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Will Zimbabwe Succeed in Normalizing Ties With West?

International relations expert Clifford Mashiri says it is too early for Zimbabwe to celebrate.
President Robert Mugabe and the country’s finance minister are leading efforts by Zimbabwe to normalise ties with western countries after years of isolation.

Zimbabwe and Switzerland recently endorsed plans to sign a memorandum of understanding aimed at strengthening bilateral investment and economic ties.
The development comes as Harare is showing growing signs of frustration with China. But normalising ties with the west still has hiccups.

Finance Minister Patrick Chinamasa this week met with Swiss officials in an effort to normalize ties with Geneva. Swiss officials and Harare agreed to hammer out a memorandum of understanding before the end of the year.

Swiss Agency for Development deputy head, Willi Graf, who visited Harare recently, told the media that he hopes Harare and Geneva will endorse the plan. Delegations from the European Union have also been to Harare in recent months.

Addressing the 50th anniversary summit of the Group of 77+China in Bolivia last Sunday, President Mugabe said Zimbabwe was ready to partner both developing and developed countries to ensure successful implementation of its economic policies.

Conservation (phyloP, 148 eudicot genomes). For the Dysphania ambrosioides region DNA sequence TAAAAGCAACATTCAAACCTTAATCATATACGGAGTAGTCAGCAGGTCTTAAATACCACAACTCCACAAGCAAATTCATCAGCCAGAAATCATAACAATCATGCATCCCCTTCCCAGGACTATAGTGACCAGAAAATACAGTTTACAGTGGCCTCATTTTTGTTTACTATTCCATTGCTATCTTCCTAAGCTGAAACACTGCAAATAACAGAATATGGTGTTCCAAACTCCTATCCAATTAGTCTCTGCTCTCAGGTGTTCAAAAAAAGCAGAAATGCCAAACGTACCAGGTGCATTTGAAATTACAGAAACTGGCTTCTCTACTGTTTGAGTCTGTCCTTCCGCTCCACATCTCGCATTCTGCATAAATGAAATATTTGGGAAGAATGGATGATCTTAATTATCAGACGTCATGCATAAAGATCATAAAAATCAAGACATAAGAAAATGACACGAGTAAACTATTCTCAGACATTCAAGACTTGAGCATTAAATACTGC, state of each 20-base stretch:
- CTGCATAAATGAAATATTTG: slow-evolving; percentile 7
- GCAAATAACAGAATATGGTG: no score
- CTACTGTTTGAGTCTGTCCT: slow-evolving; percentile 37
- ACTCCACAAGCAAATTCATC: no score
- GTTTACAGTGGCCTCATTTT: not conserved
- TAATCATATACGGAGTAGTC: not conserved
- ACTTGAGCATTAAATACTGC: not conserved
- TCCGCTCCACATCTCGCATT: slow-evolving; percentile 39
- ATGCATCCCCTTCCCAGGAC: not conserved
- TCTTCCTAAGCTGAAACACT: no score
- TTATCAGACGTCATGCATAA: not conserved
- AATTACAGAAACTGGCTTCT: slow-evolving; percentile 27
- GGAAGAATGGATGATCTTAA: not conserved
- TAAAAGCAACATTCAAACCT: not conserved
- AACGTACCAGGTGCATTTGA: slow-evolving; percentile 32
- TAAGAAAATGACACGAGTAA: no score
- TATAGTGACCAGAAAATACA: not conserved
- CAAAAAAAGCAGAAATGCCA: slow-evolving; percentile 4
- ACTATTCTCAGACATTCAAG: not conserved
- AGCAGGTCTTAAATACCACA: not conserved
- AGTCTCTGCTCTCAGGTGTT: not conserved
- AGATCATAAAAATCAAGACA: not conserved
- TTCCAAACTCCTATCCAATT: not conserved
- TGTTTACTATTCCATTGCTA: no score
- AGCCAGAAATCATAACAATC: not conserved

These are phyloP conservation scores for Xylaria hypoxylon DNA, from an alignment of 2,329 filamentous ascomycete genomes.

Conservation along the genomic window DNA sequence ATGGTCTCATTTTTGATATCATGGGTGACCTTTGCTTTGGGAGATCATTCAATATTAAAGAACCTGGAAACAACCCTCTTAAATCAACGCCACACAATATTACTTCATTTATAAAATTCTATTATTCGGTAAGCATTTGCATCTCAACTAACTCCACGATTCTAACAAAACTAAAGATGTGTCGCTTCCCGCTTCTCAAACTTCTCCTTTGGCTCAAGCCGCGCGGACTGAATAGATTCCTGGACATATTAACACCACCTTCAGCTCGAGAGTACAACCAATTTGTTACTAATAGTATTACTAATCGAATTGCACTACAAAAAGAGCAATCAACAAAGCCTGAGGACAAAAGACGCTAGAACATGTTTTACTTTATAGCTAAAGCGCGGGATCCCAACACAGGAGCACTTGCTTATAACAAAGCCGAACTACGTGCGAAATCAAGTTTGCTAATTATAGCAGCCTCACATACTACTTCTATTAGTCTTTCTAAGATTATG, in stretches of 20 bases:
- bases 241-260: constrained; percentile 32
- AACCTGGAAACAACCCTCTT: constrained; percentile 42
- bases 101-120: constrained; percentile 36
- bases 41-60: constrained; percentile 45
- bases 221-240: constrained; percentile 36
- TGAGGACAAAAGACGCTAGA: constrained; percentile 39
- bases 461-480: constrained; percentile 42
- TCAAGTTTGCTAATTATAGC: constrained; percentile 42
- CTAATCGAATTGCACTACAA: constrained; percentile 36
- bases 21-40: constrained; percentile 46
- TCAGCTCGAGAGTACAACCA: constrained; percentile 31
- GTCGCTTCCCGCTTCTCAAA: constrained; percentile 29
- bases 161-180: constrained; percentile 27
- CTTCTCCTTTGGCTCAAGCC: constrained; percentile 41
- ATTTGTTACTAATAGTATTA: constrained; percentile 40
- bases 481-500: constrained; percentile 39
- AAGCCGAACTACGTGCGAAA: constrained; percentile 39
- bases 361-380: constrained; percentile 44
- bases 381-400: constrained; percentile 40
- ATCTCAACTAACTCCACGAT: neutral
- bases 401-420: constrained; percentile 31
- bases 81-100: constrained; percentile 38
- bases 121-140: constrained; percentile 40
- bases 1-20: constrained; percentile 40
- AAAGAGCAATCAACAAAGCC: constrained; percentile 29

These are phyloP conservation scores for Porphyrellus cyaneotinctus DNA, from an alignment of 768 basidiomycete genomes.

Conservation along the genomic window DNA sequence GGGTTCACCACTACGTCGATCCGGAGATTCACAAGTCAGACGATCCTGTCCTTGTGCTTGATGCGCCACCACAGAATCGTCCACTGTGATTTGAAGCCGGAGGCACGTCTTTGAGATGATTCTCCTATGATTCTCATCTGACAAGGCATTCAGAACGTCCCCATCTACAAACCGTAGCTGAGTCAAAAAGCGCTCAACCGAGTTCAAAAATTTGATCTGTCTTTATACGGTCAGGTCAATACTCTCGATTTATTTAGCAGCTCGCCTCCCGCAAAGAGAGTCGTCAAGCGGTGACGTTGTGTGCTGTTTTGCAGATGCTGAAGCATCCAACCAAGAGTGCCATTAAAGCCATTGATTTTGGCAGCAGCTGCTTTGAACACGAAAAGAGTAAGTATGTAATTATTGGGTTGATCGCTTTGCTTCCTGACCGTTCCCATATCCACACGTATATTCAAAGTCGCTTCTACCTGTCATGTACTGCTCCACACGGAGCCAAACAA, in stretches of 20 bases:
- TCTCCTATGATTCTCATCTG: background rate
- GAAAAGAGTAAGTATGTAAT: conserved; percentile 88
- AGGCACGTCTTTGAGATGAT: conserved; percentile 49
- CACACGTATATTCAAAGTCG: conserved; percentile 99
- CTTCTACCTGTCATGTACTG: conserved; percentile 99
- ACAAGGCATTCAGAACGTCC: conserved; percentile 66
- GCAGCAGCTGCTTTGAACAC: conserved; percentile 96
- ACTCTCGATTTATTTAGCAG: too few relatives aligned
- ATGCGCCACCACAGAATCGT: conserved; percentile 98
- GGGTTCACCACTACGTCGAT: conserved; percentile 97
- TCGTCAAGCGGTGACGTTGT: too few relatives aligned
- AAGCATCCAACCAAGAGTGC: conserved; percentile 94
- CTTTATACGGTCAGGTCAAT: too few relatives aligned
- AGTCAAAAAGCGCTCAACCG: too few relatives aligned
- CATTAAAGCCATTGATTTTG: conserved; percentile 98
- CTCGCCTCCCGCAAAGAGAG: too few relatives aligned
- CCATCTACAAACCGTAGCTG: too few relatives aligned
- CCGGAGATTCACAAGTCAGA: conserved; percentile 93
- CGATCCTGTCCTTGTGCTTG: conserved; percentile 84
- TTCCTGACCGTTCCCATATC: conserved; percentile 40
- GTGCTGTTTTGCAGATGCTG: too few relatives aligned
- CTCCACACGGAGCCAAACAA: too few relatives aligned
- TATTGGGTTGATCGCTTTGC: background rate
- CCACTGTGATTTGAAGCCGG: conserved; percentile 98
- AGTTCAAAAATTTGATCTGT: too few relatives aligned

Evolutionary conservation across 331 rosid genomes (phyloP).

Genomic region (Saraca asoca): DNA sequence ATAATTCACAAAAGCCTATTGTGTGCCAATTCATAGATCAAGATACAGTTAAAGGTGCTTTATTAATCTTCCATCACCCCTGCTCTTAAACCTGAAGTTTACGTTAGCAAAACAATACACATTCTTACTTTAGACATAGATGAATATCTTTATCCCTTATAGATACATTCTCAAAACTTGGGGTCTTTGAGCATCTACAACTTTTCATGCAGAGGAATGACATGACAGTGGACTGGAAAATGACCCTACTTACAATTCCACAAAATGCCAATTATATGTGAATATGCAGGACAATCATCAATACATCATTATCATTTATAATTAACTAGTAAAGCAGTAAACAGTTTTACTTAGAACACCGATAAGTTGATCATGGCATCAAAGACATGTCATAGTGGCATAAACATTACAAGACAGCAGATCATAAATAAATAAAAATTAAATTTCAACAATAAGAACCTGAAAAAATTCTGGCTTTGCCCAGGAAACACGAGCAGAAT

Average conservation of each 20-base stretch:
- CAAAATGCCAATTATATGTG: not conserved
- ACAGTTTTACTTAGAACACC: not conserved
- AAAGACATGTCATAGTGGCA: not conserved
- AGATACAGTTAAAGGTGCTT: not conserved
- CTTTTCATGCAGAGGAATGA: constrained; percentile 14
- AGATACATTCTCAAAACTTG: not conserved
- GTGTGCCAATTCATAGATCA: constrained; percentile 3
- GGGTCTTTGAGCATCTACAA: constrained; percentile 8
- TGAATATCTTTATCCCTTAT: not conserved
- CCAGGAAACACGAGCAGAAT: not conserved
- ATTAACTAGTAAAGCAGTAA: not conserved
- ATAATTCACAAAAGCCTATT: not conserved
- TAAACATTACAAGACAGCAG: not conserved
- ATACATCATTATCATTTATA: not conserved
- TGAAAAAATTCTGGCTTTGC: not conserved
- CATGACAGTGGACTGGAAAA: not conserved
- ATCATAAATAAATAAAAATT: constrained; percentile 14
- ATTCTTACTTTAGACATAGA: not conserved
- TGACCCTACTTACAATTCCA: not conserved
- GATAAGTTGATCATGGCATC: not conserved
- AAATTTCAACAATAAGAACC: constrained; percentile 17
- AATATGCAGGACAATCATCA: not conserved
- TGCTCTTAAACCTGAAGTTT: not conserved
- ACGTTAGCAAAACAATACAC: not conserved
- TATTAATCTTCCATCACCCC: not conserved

But international relations expert, Clifford Mashiri, says it is too early for Zimbabwe to celebrate.

EU ambassador to Zimbabwe, Aldo Dell Arricia, says the organization is also expected to hold a meeting in November to reconsider resuming direct aid to Harare.

But despite the moves to normalise ties, Harare is still suing the 28-member EU for imposing sanctions on President Mugabe and his inner circle.

Human rights lawyer Dewa Mavhinga says this does not make sense.

After cutting ties with the West, Zimbabwe embarked on what it called the Look East policy of strengthening ties with China. But this did not yield results as China has been reluctant to extend foreign direct investment to Zimbabwe without guarantees that Zimbabwe will be able to repay the loans.

Mr. Mugabe's officials have steadily downgraded the size of China’s support – from $30 billion to $10 billion, to $3 billion, and then in February to $400 million. But even that has not materialized.

Mavhinga says it is better for Zimbabwe to engage the West as China has not shown keen interest in investing in Zimbabwe.

Economist Godfrey Kanyenze of the Labour and Economic Development Research Institute, concurs with Mavhinga

The EU and its member states say they have provided approximately E1.5 billion in development assistance to Zimbabwe since 2002. But in contrast, Mr. Mugabe, in a keynote address on Independence Day in April, accused the Chinese of flooding the country with cheap labour.

A week later, Presidential Affairs Minister Didymus Mutasa took a swipe at China for failing to come on board and help the country revive the economy.

But former Chinese Economic and Commercial Counsellor to Zimbabwe, Han Bing, said trade volumes between Beijing and Harare doubled between 2010 and 2013 to one point one billion dollars.

Many international relations experts agree that it is time for Mr. Mugabe’s government to double its effort to mend ties with the east, west, north and south to rescue the country from economic recession.